Oil is an important ingredient when making popcorn at home because it stops the kernels from sticking to the pan. The right choice of oil can also enhance the flavor of the corn and add a crispy exterior.
In this article, we’ll discuss what makes peanut oil a popular contender for popcorn and the advantages and disadvantages of using it at home.
Can You Use Peanut Oil to Make Popcorn?
Yes, peanut oil has a nutty taste and a high smoke point, making it perfect for popping kernels without burning them. Plus, peanut oil works perfectly in combination with savory flavors, such as chocolate.
There are many different types of peanut oil:
- Peanut oil blends
Switching up your oil for popcorn can introduce new flavors. Each peanut oil creates a unique flavor, allowing you to choose the one that best suits your taste preferences.
What Is Peanut Oil?
Peanut oil is derived from the seeds of the peanut plant, which are grown undergrown. This type of oil can offer a host of flavors, from mild to strong.
Let’s explore in more detail the variations of peanut oil.
Refined Peanut Oil
This type of peanut oil is commonly used for cooking and is more refined with less flavor and color to it. This is ideal for a neutral cooking oil where you don’t want the oil to interact with the flavors of the food. Best of all, this refinement removes allergens, making it safer for those with peanut allergies to consume.
Cold-Pressed Peanut Oil
Cold-pressed peanut oil hasn’t been refined and holds it natural flavors and aromas. This is ideal if you want the nutritional values and high smoke point of peanut oil without the nutty flavor.
Roasted Peanut Oil
This is made by peanuts being roasted before they release their oil, creating a richer, deeper nutty taste and a golden color. As a result, roasted peanut oil is commonly used to drizzle on food after it’s been cooked to enhance the flavor.
Peanut Oil Blends
These oils are blended with other oils, commonly soybean oil, making them a more affordable option. Peanut oil is usually mixed with an oil of a similar high smoking point to make it still beneficial for an array of cooking. Peanut oil blends are a great way to introduce peanut oil to popcorn and other dishes.
Why Is It Used to Make Popcorn?
There are many reasons to cook with peanut oil with popcorn, including its tasty flavor. In particular, peanut oil has a nutty taste with a mild amount of sweetness that perfectly compliments popcorn.
It also has a high smoke point at 437 degrees F. This means it won’t burn the kernels easily, and you can heat it to the optimal temperature without damaging your popcorn.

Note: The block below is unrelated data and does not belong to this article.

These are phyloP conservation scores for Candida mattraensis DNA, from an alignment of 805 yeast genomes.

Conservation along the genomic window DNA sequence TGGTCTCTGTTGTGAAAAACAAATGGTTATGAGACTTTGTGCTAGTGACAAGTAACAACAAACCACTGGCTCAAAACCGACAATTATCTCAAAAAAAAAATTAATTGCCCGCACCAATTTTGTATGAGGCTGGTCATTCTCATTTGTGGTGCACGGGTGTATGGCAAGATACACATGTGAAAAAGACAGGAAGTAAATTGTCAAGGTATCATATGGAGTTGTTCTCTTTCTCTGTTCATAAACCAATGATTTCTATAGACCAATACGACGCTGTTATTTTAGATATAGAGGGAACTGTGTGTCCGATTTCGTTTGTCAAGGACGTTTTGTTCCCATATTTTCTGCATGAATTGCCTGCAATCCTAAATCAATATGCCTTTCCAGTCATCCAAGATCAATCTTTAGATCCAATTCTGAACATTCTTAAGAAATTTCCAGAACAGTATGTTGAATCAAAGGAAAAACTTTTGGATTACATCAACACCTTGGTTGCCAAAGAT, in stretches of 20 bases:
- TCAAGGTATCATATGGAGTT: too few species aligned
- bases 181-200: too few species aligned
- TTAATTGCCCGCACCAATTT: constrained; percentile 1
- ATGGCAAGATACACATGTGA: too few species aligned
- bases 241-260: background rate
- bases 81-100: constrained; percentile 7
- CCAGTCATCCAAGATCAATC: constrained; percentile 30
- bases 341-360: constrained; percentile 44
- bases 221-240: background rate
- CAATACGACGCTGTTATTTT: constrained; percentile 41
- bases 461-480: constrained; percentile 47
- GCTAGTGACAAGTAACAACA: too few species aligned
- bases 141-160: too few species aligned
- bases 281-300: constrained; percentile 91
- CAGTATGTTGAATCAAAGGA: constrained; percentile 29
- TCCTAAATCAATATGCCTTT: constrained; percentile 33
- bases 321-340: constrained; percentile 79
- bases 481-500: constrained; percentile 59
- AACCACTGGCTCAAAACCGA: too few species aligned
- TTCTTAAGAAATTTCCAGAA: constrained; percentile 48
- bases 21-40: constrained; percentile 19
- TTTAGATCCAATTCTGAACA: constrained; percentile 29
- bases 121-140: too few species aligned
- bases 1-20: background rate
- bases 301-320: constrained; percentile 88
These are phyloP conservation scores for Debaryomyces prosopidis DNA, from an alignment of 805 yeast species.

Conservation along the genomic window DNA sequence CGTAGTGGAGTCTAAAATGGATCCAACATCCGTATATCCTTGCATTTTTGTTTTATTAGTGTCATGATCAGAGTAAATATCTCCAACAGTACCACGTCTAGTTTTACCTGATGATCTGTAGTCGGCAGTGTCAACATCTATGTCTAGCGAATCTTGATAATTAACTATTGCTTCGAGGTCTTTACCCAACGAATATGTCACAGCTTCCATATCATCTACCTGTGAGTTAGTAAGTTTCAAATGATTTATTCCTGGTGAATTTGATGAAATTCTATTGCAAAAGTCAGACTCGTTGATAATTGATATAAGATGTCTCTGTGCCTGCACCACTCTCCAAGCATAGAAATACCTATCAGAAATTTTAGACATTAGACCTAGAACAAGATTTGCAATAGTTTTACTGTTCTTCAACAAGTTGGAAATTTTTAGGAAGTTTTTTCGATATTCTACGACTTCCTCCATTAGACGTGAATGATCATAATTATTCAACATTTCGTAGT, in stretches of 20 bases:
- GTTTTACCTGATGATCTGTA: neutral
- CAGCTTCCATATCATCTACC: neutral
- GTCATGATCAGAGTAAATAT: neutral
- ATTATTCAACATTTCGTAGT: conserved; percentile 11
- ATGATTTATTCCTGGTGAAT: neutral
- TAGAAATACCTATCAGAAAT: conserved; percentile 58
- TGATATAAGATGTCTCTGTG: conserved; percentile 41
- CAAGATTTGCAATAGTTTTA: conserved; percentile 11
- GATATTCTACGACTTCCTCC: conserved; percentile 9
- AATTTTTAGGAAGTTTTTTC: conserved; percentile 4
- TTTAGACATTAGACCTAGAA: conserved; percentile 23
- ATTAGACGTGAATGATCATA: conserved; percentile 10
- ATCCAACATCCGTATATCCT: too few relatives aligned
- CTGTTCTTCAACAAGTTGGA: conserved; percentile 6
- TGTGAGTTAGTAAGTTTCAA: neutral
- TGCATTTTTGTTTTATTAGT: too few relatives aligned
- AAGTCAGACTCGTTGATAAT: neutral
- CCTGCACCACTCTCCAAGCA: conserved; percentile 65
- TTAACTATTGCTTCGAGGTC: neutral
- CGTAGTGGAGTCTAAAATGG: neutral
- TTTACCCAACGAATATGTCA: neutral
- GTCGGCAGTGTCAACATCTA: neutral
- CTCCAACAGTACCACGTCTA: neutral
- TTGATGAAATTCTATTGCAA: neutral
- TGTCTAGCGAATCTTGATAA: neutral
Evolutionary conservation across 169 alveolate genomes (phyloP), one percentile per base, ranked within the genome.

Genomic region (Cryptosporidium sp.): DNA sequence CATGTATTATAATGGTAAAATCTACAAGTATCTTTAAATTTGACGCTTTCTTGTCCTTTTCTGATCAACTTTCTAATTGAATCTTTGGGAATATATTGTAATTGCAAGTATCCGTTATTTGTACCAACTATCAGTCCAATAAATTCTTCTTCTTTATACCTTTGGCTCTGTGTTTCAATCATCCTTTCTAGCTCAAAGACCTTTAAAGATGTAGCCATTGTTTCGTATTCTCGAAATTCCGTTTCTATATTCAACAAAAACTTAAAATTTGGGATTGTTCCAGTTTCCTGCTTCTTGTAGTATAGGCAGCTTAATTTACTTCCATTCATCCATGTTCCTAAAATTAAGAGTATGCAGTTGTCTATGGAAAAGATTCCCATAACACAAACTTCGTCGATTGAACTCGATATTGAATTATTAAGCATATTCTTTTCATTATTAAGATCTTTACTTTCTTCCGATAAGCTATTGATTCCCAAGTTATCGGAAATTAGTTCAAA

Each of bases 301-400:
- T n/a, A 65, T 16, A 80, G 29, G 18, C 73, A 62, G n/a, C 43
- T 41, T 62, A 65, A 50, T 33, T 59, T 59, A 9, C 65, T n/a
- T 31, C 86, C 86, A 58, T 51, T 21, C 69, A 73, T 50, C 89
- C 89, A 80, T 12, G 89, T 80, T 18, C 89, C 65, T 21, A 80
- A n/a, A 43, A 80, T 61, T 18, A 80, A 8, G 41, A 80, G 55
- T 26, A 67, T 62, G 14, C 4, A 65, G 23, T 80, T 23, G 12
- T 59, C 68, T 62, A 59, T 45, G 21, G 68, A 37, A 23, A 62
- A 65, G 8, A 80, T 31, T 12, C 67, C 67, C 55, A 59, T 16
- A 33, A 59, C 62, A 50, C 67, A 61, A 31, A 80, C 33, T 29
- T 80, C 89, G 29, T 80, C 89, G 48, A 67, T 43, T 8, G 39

Furthermore, peanut oil perfectly complements savory flavors on popcorn, such as chocolate and butter. Or you can pair it with a sweeter combination, like caramel popcorn. This oil choice also packs in some additional protein to your delicious snack.
Nutritional Values of Popcorn Made with Peanut Oil
Peanut oil contains a lot of monounsaturated fat, which makes it perfect for high-heat cooking. Because of this, it can maintain high temperatures.
Source of Vitamin E
This type of oil is an excellent source of vitamin E—an antioxidant that protects the body from radical damage and can reduce the risk of heart disease. In fact, it’s high in monounsaturated and polyunsaturated fats, which have both been found to reduce the risks of heart diseases.
Peanut oil can improve blood sugar levels in people with diabetes. In particular, eating polyunsaturated fats instead of saturated fats can improve insulin secretion, helping to keep blood sugar levels low.
This oil can lower your LDL cholesterol—the dangerous type of cholesterol that’s prone to heart diseases and clogging/blocking arteries.
Cons of Using Peanut Oil
Peanut oil contains omega-6 fatty acids and small fragments of palmitic acid, which is a saturated fat. The omega-6 fats can contribute to inflammation and are linked to many health problems. Consuming too much peanut oil can lead to weight gain.
Furthermore, peanut oil’s polyunsaturated fats can lead to oxidation, which causes an unpleasant aroma, reduced flavor, and a decreased shelf life. Most importantly, oxidation can lead to oxidative stress, which has been linked to diabetes, cancer, eye diseases, Alzheimer’s disease, Parkinson’s disease, and cardiovascular disease.
Peanut oil adds a slightly nutty flavor to corn unless you purchase refined peanut oil, which has a neutral taste. Peanut oil provides a high smoke point, which is perfect for popping kernels, and even has some health benefits to it: lowering cholesterol, controlling diabetes, and providing an excellent source of vitamin E.
Next, check out our other articles on types of oil to make popcorn:
Sue’s favorite pastime? Watching a good movie with a giant tub of popcorn by her side. Her friends and family know that if they want to get her something, popcorn is always a safe bet. Sue has an adventurous spirit and loves to travel exploring new places – she’s been to more than 40 countries!